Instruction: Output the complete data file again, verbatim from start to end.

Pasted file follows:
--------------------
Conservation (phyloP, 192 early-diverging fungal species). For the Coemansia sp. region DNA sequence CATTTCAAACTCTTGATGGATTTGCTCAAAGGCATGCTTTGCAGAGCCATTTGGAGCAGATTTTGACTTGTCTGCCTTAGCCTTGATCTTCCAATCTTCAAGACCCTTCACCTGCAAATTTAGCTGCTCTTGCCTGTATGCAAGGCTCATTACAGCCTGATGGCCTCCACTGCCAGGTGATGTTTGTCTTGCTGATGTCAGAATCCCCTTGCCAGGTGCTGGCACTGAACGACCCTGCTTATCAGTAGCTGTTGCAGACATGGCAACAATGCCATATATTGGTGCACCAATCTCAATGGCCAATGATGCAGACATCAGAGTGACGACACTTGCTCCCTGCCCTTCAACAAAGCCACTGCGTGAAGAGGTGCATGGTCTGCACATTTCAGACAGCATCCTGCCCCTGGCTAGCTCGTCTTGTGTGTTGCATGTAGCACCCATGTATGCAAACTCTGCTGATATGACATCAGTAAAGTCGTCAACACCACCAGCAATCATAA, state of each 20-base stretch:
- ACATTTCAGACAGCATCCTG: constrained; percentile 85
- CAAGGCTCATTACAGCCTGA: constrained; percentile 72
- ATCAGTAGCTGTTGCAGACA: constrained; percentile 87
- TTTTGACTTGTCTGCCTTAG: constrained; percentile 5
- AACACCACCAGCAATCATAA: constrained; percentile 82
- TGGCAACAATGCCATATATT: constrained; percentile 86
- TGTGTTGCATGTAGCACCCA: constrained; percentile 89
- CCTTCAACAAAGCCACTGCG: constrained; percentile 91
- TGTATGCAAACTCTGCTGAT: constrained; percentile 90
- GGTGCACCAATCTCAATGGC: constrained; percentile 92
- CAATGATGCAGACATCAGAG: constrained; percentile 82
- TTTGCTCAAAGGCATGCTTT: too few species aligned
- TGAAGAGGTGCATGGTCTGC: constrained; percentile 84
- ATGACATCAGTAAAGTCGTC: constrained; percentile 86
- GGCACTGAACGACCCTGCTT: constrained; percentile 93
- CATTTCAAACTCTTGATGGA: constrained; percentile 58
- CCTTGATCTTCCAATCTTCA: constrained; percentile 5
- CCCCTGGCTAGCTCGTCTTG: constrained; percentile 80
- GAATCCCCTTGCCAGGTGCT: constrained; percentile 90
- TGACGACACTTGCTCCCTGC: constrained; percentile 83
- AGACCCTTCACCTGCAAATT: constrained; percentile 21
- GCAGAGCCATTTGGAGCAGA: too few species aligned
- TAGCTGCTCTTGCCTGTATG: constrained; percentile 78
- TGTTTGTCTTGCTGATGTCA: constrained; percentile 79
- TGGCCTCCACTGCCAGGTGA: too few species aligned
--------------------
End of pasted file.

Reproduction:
Conservation (phyloP, 192 early-diverging fungal species). For the Coemansia sp. region DNA sequence CATTTCAAACTCTTGATGGATTTGCTCAAAGGCATGCTTTGCAGAGCCATTTGGAGCAGATTTTGACTTGTCTGCCTTAGCCTTGATCTTCCAATCTTCAAGACCCTTCACCTGCAAATTTAGCTGCTCTTGCCTGTATGCAAGGCTCATTACAGCCTGATGGCCTCCACTGCCAGGTGATGTTTGTCTTGCTGATGTCAGAATCCCCTTGCCAGGTGCTGGCACTGAACGACCCTGCTTATCAGTAGCTGTTGCAGACATGGCAACAATGCCATATATTGGTGCACCAATCTCAATGGCCAATGATGCAGACATCAGAGTGACGACACTTGCTCCCTGCCCTTCAACAAAGCCACTGCGTGAAGAGGTGCATGGTCTGCACATTTCAGACAGCATCCTGCCCCTGGCTAGCTCGTCTTGTGTGTTGCATGTAGCACCCATGTATGCAAACTCTGCTGATATGACATCAGTAAAGTCGTCAACACCACCAGCAATCATAA, state of each 20-base stretch:
- ACATTTCAGACAGCATCCTG: constrained; percentile 85
- CAAGGCTCATTACAGCCTGA: constrained; percentile 72
- ATCAGTAGCTGTTGCAGACA: constrained; percentile 87
- TTTTGACTTGTCTGCCTTAG: constrained; percentile 5
- AACACCACCAGCAATCATAA: constrained; percentile 82
- TGGCAACAATGCCATATATT: constrained; percentile 86
- TGTGTTGCATGTAGCACCCA: constrained; percentile 89
- CCTTCAACAAAGCCACTGCG: constrained; percentile 91
- TGTATGCAAACTCTGCTGAT: constrained; percentile 90
- GGTGCACCAATCTCAATGGC: constrained; percentile 92
- CAATGATGCAGACATCAGAG: constrained; percentile 82
- TTTGCTCAAAGGCATGCTTT: too few species aligned
- TGAAGAGGTGCATGGTCTGC: constrained; percentile 84
- ATGACATCAGTAAAGTCGTC: constrained; percentile 86
- GGCACTGAACGACCCTGCTT: constrained; percentile 93
- CATTTCAAACTCTTGATGGA: constrained; percentile 58
- CCTTGATCTTCCAATCTTCA: constrained; percentile 5
- CCCCTGGCTAGCTCGTCTTG: constrained; percentile 80
- GAATCCCCTTGCCAGGTGCT: constrained; percentile 90
- TGACGACACTTGCTCCCTGC: constrained; percentile 83
- AGACCCTTCACCTGCAAATT: constrained; percentile 21
- GCAGAGCCATTTGGAGCAGA: too few species aligned
- TAGCTGCTCTTGCCTGTATG: constrained; percentile 78
- TGTTTGTCTTGCTGATGTCA: constrained; percentile 79
- TGGCCTCCACTGCCAGGTGA: too few species aligned